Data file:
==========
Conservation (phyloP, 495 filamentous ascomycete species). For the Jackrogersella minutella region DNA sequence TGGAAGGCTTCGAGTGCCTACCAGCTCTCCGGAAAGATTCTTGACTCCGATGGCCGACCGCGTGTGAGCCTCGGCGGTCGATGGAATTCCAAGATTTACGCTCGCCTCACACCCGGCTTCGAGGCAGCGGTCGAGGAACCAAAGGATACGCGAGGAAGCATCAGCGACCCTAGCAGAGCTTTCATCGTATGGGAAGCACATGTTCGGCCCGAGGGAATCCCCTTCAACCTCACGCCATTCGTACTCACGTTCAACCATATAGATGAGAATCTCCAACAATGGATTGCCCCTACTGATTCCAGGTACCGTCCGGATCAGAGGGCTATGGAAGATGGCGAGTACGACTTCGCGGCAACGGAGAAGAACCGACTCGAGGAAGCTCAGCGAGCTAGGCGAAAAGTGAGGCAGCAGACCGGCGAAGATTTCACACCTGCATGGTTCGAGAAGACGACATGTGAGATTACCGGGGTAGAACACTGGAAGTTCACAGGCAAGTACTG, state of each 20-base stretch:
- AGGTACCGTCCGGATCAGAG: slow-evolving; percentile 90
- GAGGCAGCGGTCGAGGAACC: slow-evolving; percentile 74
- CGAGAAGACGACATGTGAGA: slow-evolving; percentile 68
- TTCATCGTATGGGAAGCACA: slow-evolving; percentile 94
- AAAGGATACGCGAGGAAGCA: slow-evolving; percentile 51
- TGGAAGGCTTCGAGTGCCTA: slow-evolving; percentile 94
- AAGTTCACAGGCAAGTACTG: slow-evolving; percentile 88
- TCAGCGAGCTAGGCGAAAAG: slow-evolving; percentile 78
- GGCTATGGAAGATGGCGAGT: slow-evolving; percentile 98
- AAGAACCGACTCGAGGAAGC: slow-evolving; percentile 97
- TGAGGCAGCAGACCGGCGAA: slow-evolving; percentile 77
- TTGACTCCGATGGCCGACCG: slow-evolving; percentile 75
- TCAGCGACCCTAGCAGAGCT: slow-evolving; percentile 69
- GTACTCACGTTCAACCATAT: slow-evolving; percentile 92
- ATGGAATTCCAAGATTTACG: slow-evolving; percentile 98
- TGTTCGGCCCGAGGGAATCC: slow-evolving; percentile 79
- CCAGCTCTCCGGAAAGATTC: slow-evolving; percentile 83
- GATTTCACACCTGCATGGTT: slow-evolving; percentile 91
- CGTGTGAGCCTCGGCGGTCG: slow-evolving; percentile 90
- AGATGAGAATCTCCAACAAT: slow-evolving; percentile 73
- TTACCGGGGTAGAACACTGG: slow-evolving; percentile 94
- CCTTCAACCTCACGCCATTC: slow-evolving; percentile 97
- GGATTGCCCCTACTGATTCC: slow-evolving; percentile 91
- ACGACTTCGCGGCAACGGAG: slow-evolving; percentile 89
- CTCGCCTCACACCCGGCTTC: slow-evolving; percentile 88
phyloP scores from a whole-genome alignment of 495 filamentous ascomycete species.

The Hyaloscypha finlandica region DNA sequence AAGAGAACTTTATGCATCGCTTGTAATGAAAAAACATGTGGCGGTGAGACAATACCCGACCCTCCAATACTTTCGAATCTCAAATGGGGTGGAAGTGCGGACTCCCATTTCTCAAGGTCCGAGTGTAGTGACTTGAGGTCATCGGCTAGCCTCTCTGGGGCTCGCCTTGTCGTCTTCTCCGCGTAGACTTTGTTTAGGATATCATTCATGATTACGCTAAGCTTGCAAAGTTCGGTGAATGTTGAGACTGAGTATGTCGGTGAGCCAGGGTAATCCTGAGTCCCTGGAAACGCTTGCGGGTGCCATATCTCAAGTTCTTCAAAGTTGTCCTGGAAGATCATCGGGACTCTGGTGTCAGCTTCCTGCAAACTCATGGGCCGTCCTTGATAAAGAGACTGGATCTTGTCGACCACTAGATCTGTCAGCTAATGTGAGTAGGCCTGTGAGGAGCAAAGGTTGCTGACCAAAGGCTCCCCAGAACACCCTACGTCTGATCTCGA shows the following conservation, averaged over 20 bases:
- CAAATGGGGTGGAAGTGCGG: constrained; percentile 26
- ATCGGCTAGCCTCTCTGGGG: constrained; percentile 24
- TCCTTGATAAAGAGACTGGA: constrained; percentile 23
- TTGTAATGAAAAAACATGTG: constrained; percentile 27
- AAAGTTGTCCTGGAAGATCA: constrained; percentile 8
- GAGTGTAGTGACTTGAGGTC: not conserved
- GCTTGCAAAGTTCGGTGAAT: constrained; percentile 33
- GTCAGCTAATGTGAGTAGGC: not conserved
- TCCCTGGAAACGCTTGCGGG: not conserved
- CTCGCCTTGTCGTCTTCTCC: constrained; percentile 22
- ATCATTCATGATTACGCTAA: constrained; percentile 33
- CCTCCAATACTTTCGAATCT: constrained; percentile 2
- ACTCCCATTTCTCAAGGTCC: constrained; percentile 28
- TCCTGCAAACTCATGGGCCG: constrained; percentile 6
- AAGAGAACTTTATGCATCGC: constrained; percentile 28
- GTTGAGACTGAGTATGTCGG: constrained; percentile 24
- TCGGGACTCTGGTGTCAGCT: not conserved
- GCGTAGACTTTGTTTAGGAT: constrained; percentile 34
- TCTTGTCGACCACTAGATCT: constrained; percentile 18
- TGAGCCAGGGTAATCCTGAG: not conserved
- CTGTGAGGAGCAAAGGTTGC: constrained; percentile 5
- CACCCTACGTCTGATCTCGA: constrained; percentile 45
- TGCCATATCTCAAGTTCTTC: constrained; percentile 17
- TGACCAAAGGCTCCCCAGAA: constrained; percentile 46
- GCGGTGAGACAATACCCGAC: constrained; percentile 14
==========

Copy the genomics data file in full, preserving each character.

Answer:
Conservation (phyloP, 495 filamentous ascomycete species). For the Jackrogersella minutella region DNA sequence TGGAAGGCTTCGAGTGCCTACCAGCTCTCCGGAAAGATTCTTGACTCCGATGGCCGACCGCGTGTGAGCCTCGGCGGTCGATGGAATTCCAAGATTTACGCTCGCCTCACACCCGGCTTCGAGGCAGCGGTCGAGGAACCAAAGGATACGCGAGGAAGCATCAGCGACCCTAGCAGAGCTTTCATCGTATGGGAAGCACATGTTCGGCCCGAGGGAATCCCCTTCAACCTCACGCCATTCGTACTCACGTTCAACCATATAGATGAGAATCTCCAACAATGGATTGCCCCTACTGATTCCAGGTACCGTCCGGATCAGAGGGCTATGGAAGATGGCGAGTACGACTTCGCGGCAACGGAGAAGAACCGACTCGAGGAAGCTCAGCGAGCTAGGCGAAAAGTGAGGCAGCAGACCGGCGAAGATTTCACACCTGCATGGTTCGAGAAGACGACATGTGAGATTACCGGGGTAGAACACTGGAAGTTCACAGGCAAGTACTG, state of each 20-base stretch:
- AGGTACCGTCCGGATCAGAG: slow-evolving; percentile 90
- GAGGCAGCGGTCGAGGAACC: slow-evolving; percentile 74
- CGAGAAGACGACATGTGAGA: slow-evolving; percentile 68
- TTCATCGTATGGGAAGCACA: slow-evolving; percentile 94
- AAAGGATACGCGAGGAAGCA: slow-evolving; percentile 51
- TGGAAGGCTTCGAGTGCCTA: slow-evolving; percentile 94
- AAGTTCACAGGCAAGTACTG: slow-evolving; percentile 88
- TCAGCGAGCTAGGCGAAAAG: slow-evolving; percentile 78
- GGCTATGGAAGATGGCGAGT: slow-evolving; percentile 98
- AAGAACCGACTCGAGGAAGC: slow-evolving; percentile 97
- TGAGGCAGCAGACCGGCGAA: slow-evolving; percentile 77
- TTGACTCCGATGGCCGACCG: slow-evolving; percentile 75
- TCAGCGACCCTAGCAGAGCT: slow-evolving; percentile 69
- GTACTCACGTTCAACCATAT: slow-evolving; percentile 92
- ATGGAATTCCAAGATTTACG: slow-evolving; percentile 98
- TGTTCGGCCCGAGGGAATCC: slow-evolving; percentile 79
- CCAGCTCTCCGGAAAGATTC: slow-evolving; percentile 83
- GATTTCACACCTGCATGGTT: slow-evolving; percentile 91
- CGTGTGAGCCTCGGCGGTCG: slow-evolving; percentile 90
- AGATGAGAATCTCCAACAAT: slow-evolving; percentile 73
- TTACCGGGGTAGAACACTGG: slow-evolving; percentile 94
- CCTTCAACCTCACGCCATTC: slow-evolving; percentile 97
- GGATTGCCCCTACTGATTCC: slow-evolving; percentile 91
- ACGACTTCGCGGCAACGGAG: slow-evolving; percentile 89
- CTCGCCTCACACCCGGCTTC: slow-evolving; percentile 88
phyloP scores from a whole-genome alignment of 495 filamentous ascomycete species.

The Hyaloscypha finlandica region DNA sequence AAGAGAACTTTATGCATCGCTTGTAATGAAAAAACATGTGGCGGTGAGACAATACCCGACCCTCCAATACTTTCGAATCTCAAATGGGGTGGAAGTGCGGACTCCCATTTCTCAAGGTCCGAGTGTAGTGACTTGAGGTCATCGGCTAGCCTCTCTGGGGCTCGCCTTGTCGTCTTCTCCGCGTAGACTTTGTTTAGGATATCATTCATGATTACGCTAAGCTTGCAAAGTTCGGTGAATGTTGAGACTGAGTATGTCGGTGAGCCAGGGTAATCCTGAGTCCCTGGAAACGCTTGCGGGTGCCATATCTCAAGTTCTTCAAAGTTGTCCTGGAAGATCATCGGGACTCTGGTGTCAGCTTCCTGCAAACTCATGGGCCGTCCTTGATAAAGAGACTGGATCTTGTCGACCACTAGATCTGTCAGCTAATGTGAGTAGGCCTGTGAGGAGCAAAGGTTGCTGACCAAAGGCTCCCCAGAACACCCTACGTCTGATCTCGA shows the following conservation, averaged over 20 bases:
- CAAATGGGGTGGAAGTGCGG: constrained; percentile 26
- ATCGGCTAGCCTCTCTGGGG: constrained; percentile 24
- TCCTTGATAAAGAGACTGGA: constrained; percentile 23
- TTGTAATGAAAAAACATGTG: constrained; percentile 27
- AAAGTTGTCCTGGAAGATCA: constrained; percentile 8
- GAGTGTAGTGACTTGAGGTC: not conserved
- GCTTGCAAAGTTCGGTGAAT: constrained; percentile 33
- GTCAGCTAATGTGAGTAGGC: not conserved
- TCCCTGGAAACGCTTGCGGG: not conserved
- CTCGCCTTGTCGTCTTCTCC: constrained; percentile 22
- ATCATTCATGATTACGCTAA: constrained; percentile 33
- CCTCCAATACTTTCGAATCT: constrained; percentile 2
- ACTCCCATTTCTCAAGGTCC: constrained; percentile 28
- TCCTGCAAACTCATGGGCCG: constrained; percentile 6
- AAGAGAACTTTATGCATCGC: constrained; percentile 28
- GTTGAGACTGAGTATGTCGG: constrained; percentile 24
- TCGGGACTCTGGTGTCAGCT: not conserved
- GCGTAGACTTTGTTTAGGAT: constrained; percentile 34
- TCTTGTCGACCACTAGATCT: constrained; percentile 18
- TGAGCCAGGGTAATCCTGAG: not conserved
- CTGTGAGGAGCAAAGGTTGC: constrained; percentile 5
- CACCCTACGTCTGATCTCGA: constrained; percentile 45
- TGCCATATCTCAAGTTCTTC: constrained; percentile 17
- TGACCAAAGGCTCCCCAGAA: constrained; percentile 46
- GCGGTGAGACAATACCCGAC: constrained; percentile 14